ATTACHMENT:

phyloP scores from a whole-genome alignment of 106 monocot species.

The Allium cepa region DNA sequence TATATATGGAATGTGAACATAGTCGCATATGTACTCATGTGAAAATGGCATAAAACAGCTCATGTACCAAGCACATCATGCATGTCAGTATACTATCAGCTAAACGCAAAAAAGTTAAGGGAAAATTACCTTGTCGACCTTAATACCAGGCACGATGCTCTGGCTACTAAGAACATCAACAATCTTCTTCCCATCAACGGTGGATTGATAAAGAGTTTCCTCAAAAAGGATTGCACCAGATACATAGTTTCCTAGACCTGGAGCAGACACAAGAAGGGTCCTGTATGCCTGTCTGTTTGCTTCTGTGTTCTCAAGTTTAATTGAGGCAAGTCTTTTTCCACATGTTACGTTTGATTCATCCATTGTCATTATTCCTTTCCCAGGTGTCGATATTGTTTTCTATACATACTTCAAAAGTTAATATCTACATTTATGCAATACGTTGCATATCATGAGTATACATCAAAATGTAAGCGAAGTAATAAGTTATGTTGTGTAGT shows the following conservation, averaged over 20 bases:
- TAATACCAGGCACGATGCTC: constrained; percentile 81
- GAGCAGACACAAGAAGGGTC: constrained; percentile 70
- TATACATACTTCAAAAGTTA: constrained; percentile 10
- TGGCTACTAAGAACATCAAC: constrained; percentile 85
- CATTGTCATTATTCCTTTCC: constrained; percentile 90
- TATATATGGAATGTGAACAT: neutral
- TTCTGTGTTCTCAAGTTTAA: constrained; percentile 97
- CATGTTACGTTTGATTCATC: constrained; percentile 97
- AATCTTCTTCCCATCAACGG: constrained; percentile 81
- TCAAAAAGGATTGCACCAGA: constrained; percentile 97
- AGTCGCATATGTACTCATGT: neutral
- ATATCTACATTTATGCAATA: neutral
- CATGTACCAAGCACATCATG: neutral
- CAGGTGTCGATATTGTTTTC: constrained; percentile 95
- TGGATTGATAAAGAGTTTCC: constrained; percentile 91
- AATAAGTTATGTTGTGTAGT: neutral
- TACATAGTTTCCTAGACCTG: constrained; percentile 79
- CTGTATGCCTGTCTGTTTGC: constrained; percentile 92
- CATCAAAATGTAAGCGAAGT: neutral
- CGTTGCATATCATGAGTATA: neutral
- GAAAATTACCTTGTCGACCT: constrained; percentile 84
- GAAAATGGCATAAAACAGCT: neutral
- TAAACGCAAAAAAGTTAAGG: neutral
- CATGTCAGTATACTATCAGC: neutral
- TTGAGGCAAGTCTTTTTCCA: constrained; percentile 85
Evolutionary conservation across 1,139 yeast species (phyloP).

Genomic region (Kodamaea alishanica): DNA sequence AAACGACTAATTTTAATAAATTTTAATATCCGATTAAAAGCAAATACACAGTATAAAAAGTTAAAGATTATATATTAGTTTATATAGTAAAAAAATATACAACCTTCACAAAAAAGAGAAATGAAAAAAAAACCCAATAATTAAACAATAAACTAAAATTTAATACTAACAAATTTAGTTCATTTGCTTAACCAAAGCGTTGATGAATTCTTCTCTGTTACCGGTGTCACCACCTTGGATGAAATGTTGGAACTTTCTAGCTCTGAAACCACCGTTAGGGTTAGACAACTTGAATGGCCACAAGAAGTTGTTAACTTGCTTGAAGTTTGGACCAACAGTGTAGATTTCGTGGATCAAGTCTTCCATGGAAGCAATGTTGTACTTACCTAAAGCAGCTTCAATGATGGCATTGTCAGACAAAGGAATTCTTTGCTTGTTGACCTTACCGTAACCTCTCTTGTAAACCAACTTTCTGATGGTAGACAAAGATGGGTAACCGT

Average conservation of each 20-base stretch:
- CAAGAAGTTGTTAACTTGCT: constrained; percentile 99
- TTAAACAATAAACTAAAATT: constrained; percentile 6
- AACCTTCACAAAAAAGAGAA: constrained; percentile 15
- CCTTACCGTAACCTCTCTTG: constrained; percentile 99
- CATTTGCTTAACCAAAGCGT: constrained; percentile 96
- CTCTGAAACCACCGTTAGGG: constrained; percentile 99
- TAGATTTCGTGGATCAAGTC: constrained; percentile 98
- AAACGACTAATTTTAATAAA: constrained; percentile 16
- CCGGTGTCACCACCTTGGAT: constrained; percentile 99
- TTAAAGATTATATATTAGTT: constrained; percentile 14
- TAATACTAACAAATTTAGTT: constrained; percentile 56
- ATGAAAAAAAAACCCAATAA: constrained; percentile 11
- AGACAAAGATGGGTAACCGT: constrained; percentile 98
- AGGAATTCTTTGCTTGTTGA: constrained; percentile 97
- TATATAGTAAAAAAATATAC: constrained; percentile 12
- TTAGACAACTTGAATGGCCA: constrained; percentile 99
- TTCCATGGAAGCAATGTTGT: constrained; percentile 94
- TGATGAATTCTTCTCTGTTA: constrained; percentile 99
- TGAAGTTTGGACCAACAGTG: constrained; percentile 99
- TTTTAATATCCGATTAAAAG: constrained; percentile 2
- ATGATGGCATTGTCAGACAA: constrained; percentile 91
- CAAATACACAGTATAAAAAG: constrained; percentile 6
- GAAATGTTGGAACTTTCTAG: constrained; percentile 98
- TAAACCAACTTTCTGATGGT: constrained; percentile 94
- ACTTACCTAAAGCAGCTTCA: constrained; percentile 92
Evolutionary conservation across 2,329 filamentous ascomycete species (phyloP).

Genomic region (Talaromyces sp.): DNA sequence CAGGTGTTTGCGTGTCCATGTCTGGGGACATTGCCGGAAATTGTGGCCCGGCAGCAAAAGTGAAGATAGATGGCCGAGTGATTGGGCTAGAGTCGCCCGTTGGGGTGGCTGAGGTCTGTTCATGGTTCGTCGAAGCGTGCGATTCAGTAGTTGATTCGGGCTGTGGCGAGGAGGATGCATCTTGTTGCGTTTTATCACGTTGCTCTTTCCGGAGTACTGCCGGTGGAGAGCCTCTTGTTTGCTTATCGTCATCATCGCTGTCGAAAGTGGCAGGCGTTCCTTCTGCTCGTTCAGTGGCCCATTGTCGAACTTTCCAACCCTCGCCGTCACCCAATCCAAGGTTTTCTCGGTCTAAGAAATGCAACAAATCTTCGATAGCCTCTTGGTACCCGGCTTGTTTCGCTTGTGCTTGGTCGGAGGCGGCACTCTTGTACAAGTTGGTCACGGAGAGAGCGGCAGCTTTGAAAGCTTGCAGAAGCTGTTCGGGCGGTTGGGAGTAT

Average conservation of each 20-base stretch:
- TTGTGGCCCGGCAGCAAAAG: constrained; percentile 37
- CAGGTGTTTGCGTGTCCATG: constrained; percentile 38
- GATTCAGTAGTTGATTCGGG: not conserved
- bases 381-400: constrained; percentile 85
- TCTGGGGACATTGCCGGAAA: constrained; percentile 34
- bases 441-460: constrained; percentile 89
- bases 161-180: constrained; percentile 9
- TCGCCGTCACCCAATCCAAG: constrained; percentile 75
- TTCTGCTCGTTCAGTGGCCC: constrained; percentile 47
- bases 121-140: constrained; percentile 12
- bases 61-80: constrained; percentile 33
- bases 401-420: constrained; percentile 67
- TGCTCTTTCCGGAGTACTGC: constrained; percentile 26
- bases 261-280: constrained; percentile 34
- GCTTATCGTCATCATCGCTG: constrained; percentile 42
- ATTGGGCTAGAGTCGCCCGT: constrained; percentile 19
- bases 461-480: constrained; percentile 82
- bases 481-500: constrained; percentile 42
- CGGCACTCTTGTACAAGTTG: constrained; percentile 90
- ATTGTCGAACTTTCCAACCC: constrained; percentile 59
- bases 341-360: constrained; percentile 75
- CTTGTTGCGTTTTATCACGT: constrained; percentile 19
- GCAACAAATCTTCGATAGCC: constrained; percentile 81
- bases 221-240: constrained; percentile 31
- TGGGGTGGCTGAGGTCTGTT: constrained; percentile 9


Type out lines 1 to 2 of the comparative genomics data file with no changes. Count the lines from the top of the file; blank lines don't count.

phyloP scores from a whole-genome alignment of 106 monocot species.

The Allium cepa region DNA sequence TATATATGGAATGTGAACATAGTCGCATATGTACTCATGTGAAAATGGCATAAAACAGCTCATGTACCAAGCACATCATGCATGTCAGTATACTATCAGCTAAACGCAAAAAAGTTAAGGGAAAATTACCTTGTCGACCTTAATACCAGGCACGATGCTCTGGCTACTAAGAACATCAACAATCTTCTTCCCATCAACGGTGGATTGATAAAGAGTTTCCTCAAAAAGGATTGCACCAGATACATAGTTTCCTAGACCTGGAGCAGACACAAGAAGGGTCCTGTATGCCTGTCTGTTTGCTTCTGTGTTCTCAAGTTTAATTGAGGCAAGTCTTTTTCCACATGTTACGTTTGATTCATCCATTGTCATTATTCCTTTCCCAGGTGTCGATATTGTTTTCTATACATACTTCAAAAGTTAATATCTACATTTATGCAATACGTTGCATATCATGAGTATACATCAAAATGTAAGCGAAGTAATAAGTTATGTTGTGTAGT shows the following conservation, averaged over 20 bases: